Supporting Egyptian women against Covid-19

Reem Leila , Thursday 16 Apr 2020

The Covid-19 policy response is keeping women in focus

Supporting women
Some 33.9 per cent of females work in vulnerable jobs (photo: Reuters)

The United Nations Entity for Gender Equality and the Empowerment of Women (UN Women) recently commended the National Council for Women (NCW) for its efforts to ensure that a gender perspective is adopted in Egypt’s coronavirus response plan.

The NCW established the women’s policy tracker on responsive policies and programmes during the Covid-19 pandemic to monitor policies and procedures responsive to the needs of Egyptian women in light of the efforts made to reduce the spread of the virus.  

UN Women issued a press release expressing its appreciation of the Egyptian government as well as the NCW’s efforts to ensure that the Covid-19 response was effective for everyone, including women and girls.

Notably, the government’s stimulus package provides more incentives for sectors that have high female labour force participation, such as tourism and agriculture; increases payments to women community leaders in rural areas; and increases the number of households in the Takaful and Karama (Solidarity and Dignity) social protection programmes with an additional 100,000 households.

Over 80 per cent of recipients of the Takaful programme are women, and includes clients of the microfinance sector in the Central Bank of Egypt which decided to delay loan instalments. Women constitute over 70 per cent of microfinance clients. 

UN Women said it appreciated the gender-sensitive approach taken by the government of Egypt in its response to the coronavirus and will continue to support national efforts to carry out additional measures in line with its responsibilities, which include advancing women’s rights during such difficult times.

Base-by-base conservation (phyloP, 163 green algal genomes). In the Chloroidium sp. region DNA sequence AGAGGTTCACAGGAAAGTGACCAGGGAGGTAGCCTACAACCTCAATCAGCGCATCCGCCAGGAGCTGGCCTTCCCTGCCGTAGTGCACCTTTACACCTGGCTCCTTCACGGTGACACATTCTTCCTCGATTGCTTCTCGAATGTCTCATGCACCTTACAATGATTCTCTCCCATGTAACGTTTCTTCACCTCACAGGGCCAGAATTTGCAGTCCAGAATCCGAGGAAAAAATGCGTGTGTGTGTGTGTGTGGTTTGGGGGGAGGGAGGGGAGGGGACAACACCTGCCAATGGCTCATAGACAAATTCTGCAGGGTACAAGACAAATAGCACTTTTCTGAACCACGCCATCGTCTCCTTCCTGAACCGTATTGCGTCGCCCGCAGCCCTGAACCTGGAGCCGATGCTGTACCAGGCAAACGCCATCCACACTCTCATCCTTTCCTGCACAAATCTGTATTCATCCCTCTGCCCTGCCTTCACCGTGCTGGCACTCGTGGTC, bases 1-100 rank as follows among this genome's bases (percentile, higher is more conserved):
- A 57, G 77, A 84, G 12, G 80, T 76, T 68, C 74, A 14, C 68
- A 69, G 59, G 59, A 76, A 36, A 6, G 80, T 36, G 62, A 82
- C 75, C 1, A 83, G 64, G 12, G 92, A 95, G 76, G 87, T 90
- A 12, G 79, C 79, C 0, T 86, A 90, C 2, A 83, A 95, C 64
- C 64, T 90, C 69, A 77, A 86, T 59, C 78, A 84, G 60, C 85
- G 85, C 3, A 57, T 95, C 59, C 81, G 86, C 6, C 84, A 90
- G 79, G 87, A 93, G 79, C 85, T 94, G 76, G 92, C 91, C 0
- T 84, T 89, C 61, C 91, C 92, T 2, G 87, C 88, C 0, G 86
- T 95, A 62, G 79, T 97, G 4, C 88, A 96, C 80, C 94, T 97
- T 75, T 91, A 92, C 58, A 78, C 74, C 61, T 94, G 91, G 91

The government has taken several measures to contain the effects of Covid-19 on the economy. President Abdel-Fattah Al-Sisi, during a meeting held on 22 March marking Egyptian Women’s Day, issued a set of economic and social protection decrees to support and protect society, recognising the role and status of Egyptian women and the importance of continuing to support them during this current phase. 

In March, a decree was issued by the prime minister to lower office density in the public sector by reducing the number of employees. The decree included protections such as granting pregnant employees and working mothers whose children are under 12 exceptional leave throughout the decree’s implementation period. In line with this decision, the NCW said that should there be complaints from female workers in the public sector who face any challenges with respect to the prime minister’s decision, they should be reported on the organisation’s hotline.   

Maya Morsy, the NCW president, pointed out that the first policy Note issued by the Women Policy Tracker covering 14 March to 6 April aimed at monitoring policies and measures adopted by the government to fulfill women’s needs. “The government’s efforts are based on President Al-Sisi’s directives regarding the importance of mustering efforts by government institutions and bodies to deal decisively and effectively with the crisis,” Morsy said.

The government, according to Morsy, was also taking into consideration the importance of mainstreaming and integrating women in decision-making processes and implementing programmes in order to ensure their protection from social, economic and psychological repercussions of the virus. The NCW, she said, will work with government authorities to support the development and implementation of mitigation and response policies to ensure the protection of women. 

According to the policy note, the virus has seriously affected women’s engagement in economic activities especially in the informal sector. In Egypt, 40.9 per cent of female non-agricultural employment is in informal employment and 33.9 per cent of females work in vulnerable jobs. Egyptian women also represent 70 per cent of the paid care sector workforce, mainly as teachers, health and social workers.  

In addition to including an analysis of the status quo, the NCW policy note also presented a number of proposed response measures, whether immediate or mid-term, to concerned ministries and government institutions regarding issues related to health, education and social protection. The policy Note further tackles violence against women, leadership and representation in decision making during crisis management, and the impact on economic opportunities. 

Morsy stressed that the NCW will continue tracking and monitoring policies and programmes that respond to the needs of women during this crisis.



*A version of this article appears in print in the  16 April, 2020 edition of Al-Ahram Weekly


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